The Religious Society of Friends, commonly known as Quakers, supports the right of adult couples in loving and committed relationships to marry, regardless of gender. We also support the right of such couples to have their marriages accorded equal recognition and respect under the law of Australia. Our faith prompts us to recognise the divine in all people. It is a basic Quaker principle that all people are equal in the Spirit.As part of the journey to live our faith, we have worked to support the equal treatment of all persons regardless of sex, race or religion. The way has been hard at times, and we recognise that true equality will always remain a direction to be travelled rather than a destination to be reached.
In 2010 Australian Quakers came together and agreed to celebrate marriages within our Meetings regardless of the sexual orientation or gender of the partners. Quakers have long held that marriage “is the Lord’s work and we are but witnesses”. The question before us was simply whether to open our hearts to these marriages that already existed among us. The law currently prevents Quakers from facilitating the same legal recognition for same-sex marriages that we do for other marriages. This legal prohibition is fundamentally inconsistent with Quaker faith and practice.Religious freedom would encompass the freedom to include, celebrate and recognise the commitments of LGBTIQ couples, as both spiritual and legal marriages.
We recognise that everyone will be at a different point in the journey. Some have purported to speak on behalf of all Christians in opposing marriage equality. Such people do not speak for us. We invite them to continue to follow their path with integrity, while asking that they recognize that their way is not for all people of faith. Quakers consider that a majority vote in a voluntary public poll is an inappropriate way to decide the legal rights of minorities who are subject to discrimination. We are also concerned about the impacts on LGBTIQ people, their children and families. We encourage everyone to open their hearts, to choose love over fear, and to support marriage equality in Australia.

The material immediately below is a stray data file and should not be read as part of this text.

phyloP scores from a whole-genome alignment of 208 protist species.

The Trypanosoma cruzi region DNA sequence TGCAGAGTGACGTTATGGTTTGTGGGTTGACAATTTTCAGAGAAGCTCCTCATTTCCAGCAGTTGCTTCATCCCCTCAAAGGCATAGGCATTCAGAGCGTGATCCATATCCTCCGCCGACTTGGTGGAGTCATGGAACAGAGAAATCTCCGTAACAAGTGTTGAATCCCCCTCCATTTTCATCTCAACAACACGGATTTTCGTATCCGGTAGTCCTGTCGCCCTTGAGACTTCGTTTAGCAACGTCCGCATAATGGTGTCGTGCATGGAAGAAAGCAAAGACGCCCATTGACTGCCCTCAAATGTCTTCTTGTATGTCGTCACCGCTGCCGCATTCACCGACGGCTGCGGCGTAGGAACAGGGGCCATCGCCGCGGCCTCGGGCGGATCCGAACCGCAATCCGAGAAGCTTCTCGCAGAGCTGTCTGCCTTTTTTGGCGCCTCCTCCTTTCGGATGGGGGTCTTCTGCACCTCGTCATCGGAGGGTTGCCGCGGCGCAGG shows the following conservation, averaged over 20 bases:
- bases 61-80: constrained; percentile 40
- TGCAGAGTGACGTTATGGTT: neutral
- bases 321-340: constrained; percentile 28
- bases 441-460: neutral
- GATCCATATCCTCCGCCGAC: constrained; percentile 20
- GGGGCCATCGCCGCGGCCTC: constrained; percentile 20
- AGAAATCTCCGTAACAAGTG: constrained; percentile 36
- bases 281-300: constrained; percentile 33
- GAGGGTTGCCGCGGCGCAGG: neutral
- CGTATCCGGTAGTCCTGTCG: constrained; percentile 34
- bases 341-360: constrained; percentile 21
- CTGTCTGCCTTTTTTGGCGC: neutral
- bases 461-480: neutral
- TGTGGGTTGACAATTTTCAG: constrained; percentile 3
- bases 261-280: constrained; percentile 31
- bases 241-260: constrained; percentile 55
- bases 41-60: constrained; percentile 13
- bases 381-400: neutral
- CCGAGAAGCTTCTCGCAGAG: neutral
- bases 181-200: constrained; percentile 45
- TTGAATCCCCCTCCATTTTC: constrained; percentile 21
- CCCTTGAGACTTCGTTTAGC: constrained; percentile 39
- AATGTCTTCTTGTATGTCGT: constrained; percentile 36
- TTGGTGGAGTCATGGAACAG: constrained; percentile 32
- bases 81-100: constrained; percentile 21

On behalf of Friends,
Presiding Clerk, Religious Society of Friends, Quakers in Australia
Vidya, Canberra Regional Meeting
I had the privilege of being in the Australian Senate for the last few hours of debate when they passed the Marriage Equality bill. Watching from the public galleries and the VIP bench were many people who had been active for years, working to bring about this change. This included progressives from many Christian denominations, Jewish people and a family of Sikhs.
Senators drew strength from the 62% vote of the Australian people in support of marriage equality in the postal survey, and the months of work by a group of Liberal backbenchers to develop a carefully written compromise bill based on a Senate Committee report in February 2017. In the last hours, it was clear that most Senators voted against any amendments in order to keep intact the careful balance of introducing equality for LGBTIQ people, allowing freedom of choice for religious marriage celebrants, and protecting our existing anti-discrimination laws.
Dean Smith, the Liberal Senator who worked so hard for this bill to become a reality, gave the last speech before the Senate voted. He spoke of the Lindt café siege and the brave man Tori Johnson who died and that he had a partner Thomas Zinn. He said it was during a flight that he thought about these men and realised it was time that relationships like theirs were recognised. Dean described himself as a conservative and said it is not a role to resist change, but to weigh the evidence.